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them. >> ambassador bryan referenced, put heavy emphasis on ideology. marxism. it was almost quaint to hear that conversation again. it has gone from our vocabulary. the american people and especially american immediate need to reacquaint itself with what marxist-leninist leave, because the ccp jen genuinely does believe. it >> i always get in trouble with you when i comment on the media. i will say this much. for those of us who have lived and seen or observe observed marxist-leninist as well. they believe -- they have an understanding, a central understanding of how people interact in our societies and how they ought to interact. it is the case today, that leadership in china believes that. we should acknowledge that and make sure that we do not for a moment think that they do not believe it. it is what a facet or bryan speech. they believed in recognizing that we have to respond in a way that reflects our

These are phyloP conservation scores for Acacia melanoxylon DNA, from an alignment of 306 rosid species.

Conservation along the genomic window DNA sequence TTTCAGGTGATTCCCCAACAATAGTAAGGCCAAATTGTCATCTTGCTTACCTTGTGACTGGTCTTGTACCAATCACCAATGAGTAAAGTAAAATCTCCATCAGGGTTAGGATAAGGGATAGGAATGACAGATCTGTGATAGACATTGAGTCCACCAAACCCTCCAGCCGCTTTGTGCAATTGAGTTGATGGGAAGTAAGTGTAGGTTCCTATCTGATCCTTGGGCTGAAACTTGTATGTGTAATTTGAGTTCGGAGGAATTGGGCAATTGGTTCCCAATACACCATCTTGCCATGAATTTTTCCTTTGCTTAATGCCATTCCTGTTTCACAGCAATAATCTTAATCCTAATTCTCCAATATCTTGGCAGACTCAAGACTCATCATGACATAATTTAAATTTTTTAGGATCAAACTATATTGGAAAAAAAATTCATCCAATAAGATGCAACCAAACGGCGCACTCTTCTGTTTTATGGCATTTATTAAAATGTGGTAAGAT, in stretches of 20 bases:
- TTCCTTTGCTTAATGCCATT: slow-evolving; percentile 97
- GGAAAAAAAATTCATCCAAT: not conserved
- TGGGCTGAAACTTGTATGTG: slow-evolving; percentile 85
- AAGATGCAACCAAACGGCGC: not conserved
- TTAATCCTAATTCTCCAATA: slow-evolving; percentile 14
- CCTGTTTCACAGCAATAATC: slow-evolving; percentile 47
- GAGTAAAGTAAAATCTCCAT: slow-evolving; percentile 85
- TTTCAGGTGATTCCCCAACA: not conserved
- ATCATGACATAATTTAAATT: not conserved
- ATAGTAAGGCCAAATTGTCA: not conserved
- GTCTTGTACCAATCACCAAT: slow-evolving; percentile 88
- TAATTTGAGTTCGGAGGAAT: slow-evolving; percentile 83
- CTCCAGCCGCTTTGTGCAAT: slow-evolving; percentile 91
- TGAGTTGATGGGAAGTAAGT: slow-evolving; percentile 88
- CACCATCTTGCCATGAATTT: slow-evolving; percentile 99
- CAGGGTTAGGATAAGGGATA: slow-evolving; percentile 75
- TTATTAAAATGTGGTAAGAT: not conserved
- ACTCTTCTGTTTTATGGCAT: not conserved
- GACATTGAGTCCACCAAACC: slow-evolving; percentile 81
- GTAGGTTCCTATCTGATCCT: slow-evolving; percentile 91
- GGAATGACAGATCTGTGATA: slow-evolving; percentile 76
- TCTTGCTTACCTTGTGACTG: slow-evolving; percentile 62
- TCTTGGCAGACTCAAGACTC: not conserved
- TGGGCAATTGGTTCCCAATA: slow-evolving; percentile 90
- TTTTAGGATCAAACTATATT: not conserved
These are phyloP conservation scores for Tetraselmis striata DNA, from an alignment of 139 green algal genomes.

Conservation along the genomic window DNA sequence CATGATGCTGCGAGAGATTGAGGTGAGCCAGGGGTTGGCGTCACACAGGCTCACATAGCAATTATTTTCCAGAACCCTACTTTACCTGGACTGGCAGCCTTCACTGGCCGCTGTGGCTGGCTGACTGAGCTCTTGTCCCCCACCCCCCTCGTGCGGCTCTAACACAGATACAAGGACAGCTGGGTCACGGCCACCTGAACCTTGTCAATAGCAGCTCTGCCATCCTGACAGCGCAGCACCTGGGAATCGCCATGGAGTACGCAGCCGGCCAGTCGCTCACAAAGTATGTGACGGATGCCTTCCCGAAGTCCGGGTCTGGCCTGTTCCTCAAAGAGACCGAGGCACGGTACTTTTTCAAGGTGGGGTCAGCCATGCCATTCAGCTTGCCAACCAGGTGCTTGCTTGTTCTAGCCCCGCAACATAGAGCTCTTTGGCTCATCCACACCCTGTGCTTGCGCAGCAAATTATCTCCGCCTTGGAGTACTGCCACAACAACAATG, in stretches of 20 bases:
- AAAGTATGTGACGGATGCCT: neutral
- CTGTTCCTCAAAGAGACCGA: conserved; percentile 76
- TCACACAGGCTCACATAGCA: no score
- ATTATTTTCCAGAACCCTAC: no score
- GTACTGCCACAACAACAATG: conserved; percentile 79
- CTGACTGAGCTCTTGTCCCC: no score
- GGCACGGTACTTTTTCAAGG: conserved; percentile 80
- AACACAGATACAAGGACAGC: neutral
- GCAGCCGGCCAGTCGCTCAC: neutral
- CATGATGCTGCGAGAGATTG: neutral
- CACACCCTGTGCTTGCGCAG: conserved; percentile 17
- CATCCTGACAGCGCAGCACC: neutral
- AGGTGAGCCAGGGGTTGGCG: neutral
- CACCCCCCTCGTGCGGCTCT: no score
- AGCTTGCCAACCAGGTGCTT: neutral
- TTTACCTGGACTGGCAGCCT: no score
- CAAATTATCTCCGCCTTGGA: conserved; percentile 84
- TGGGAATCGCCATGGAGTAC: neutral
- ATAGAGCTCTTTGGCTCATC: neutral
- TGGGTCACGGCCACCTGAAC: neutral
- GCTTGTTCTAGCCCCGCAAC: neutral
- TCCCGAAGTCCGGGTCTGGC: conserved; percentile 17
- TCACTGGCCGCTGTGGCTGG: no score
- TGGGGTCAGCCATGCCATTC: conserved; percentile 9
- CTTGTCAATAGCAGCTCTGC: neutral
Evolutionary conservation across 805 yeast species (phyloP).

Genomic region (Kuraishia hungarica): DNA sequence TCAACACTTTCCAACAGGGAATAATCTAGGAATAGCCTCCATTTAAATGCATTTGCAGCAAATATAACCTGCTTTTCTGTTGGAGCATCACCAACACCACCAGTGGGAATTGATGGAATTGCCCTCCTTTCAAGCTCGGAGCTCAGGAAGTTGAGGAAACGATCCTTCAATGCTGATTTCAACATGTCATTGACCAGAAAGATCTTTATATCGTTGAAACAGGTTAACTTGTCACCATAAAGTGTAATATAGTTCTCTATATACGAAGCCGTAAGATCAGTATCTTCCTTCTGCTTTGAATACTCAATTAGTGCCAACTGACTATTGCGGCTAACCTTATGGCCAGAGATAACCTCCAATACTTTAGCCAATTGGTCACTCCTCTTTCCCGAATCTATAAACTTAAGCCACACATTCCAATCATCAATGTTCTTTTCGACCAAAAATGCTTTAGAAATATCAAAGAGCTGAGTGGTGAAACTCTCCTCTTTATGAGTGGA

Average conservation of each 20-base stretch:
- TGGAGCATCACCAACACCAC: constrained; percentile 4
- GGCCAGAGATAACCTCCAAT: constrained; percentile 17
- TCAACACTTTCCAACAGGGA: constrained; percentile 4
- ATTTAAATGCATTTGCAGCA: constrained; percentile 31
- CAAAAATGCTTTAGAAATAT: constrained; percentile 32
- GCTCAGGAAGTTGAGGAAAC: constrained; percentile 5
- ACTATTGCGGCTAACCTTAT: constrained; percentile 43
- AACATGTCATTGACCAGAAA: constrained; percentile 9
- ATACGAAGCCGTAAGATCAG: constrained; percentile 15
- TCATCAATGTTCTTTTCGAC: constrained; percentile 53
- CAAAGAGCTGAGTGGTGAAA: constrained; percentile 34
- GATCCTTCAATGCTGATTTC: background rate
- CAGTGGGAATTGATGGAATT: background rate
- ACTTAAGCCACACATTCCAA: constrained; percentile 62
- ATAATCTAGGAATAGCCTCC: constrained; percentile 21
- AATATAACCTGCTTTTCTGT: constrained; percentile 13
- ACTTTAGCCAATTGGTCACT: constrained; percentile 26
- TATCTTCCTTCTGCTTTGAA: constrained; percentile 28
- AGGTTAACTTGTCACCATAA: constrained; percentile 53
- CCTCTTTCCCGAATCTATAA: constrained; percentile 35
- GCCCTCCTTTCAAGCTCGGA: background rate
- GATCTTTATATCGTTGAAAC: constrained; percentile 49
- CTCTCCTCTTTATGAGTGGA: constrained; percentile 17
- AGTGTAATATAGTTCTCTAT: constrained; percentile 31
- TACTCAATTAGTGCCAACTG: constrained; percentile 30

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understanding of the way they view the world. >> let's talk about the chinese media for a moment. they are aggressive, to say the least. right now they are aggressively defending for tiktok. a small question within a large question. it's tiktok capable of being weaponized? is that an example of what is going on? and generally, chinese media has become far more aggressive than i have seen in 30 years since the first time of watching. it is that something you have noticed as well? >> yes, they are very aggressive. two pieces to this. when you hit upon is i will describe as their technology medium. without singling out any particular business. our views of these companies is we are neither for or against the company. we are about making sure that we protect the information that belongs to each of you. your health records, your face, if it's facial recognition software. your address. all the things that you want to